Last month I posted an article about the (slightly) updated first chapter of my book Fed Up with Fundamentalism: A Historical, Theological, and Personal Appraisal of Christian Fundamentalism (FuF), which I plan to re-publish at the end of the year. This article is about the updated and renamed second chapter.
Christian Fundamentalism from 1980 to 2005
The first chapter of FuF was largely a historical review of the rise and fall of fundamentalism as a major movement among Christians in the United States in the years between 1915 and 1940.
The second chapter is now primarily historical also, summarizing Christian fundamentalism in the twenty-five years from 1980 to 2005. That was a period marked by the renewal and resurgence of fundamentalist prestige and power, a period of unprecedented growth in denominational organizations and institutions.
Moreover, during those years the fundamentalist-fueled “Religious Right,” also called the “New Christian Right,” greatly increased in numbers and strength not only in ecclesiastical circles but especially in the political arena.
In fact, perhaps the major difference between the fundamentalism of 1915~1940 and the fundamentalism of 1980~2005 was its pervasive participation in politics during the latter period.
Fundamentalist Leaders from 1980 to 2005
In Chapter One I wrote about four main leaders of Christian fundamentalism from 1915 to 1940. Among many leaders that might have been considered in the second chapter, I focus on these four: Tim LaHaye, Pat Robertson, Jerry Falwell, and Albert Mohler.
Two of these four have already died (Falwell in 2007 and LaHaye in 2016) and one is now quite elderly (Robertson celebrated his 89th birthday this month). Only Mohler (b. 1959) is still an active leader and spokesman.
Understanding the thought and public activities of these four men—and because of its inherent patriarchalism, the fundamentalist leaders past and present have been men—goes a long way toward understanding the growth and power of conservative evangelicalism in this recent historical period.
Moreover, their strong influence continues to the present day.
Fundamentalism in Other Religions
In the introduction of her widely-read book The Battle for God (2001), Karen Armstrong asserts: “One of the most startling developments of the late twentieth century has been the emergence within every major religious tradition of a militant piety popularly known as ‘fundamentalism’” (p. ix).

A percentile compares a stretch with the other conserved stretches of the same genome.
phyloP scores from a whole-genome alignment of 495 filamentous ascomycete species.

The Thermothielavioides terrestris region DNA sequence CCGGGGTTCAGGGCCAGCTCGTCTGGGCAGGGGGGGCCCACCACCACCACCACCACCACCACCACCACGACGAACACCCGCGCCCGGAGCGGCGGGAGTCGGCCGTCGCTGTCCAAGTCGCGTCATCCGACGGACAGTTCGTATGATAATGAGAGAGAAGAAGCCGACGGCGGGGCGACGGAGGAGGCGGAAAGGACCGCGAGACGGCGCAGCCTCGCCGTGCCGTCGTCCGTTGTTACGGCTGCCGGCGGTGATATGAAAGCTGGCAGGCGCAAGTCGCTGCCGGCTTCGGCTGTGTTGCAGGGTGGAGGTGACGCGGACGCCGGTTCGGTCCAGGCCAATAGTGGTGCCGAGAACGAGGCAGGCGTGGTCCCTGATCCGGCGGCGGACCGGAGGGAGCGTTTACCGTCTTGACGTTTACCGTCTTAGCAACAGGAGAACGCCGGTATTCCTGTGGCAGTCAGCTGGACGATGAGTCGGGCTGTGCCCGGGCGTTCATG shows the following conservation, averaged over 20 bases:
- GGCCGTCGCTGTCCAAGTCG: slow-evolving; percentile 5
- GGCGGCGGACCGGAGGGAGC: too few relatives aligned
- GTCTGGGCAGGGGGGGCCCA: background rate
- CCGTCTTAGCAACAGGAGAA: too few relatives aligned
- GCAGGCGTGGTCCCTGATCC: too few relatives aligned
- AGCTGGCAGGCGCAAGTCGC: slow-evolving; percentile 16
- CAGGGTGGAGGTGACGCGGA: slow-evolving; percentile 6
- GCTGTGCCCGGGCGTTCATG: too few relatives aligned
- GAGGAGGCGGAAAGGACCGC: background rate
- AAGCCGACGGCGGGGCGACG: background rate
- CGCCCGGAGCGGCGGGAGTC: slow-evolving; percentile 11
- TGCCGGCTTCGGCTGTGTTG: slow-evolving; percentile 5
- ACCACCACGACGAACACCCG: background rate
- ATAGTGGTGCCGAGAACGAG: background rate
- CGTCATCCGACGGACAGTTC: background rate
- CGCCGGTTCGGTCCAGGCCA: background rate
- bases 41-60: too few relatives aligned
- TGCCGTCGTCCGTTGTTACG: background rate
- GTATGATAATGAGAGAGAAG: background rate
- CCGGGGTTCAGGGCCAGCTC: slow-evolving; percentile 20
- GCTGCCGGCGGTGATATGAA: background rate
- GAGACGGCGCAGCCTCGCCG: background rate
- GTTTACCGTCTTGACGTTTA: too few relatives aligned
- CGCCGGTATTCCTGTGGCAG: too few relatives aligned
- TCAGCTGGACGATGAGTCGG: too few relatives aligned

Interestingly, perhaps now more people associate the word “fundamentalists” with Islamists more than with Christians. At any rate, the third part of Chapter Two gives a brief summary of Islamic, Jewish, and Hindu fundamentalism.
As I say at the end of the chapter, fundamentalists in all religions are the “true believers,” committed to what they consider to be the absolute truth. Consequently, they are not willing to accept any compromise with anything they deem as deviant from their foundational faith.
While writing this chapter back in 2005, it seemed that there was every likelihood that in the years ahead there would be escalating conflicts between Christian fundamentalists and the fundamentalists in other religions—but now it seems as if that scenario has not developed as much as considered likely then.
However, I also wrote then that there would be ongoing conflicts between fundamentalists and other Christians in this country—and that has certainly been the case from 2005 until the present, seen particularly in the support of DJT by conservative evangelicals.
When working on FuF 15 years ago, I never dreamed that the fundamentalists, by whatever name they’re called, would be the demographic most in support of a President such as the current one.
Chapter Three, which I will write about next month, deals largely with this question: why in the years between 1980 and 2005 did Christian fundamentalism grow in such numerical strength and political power?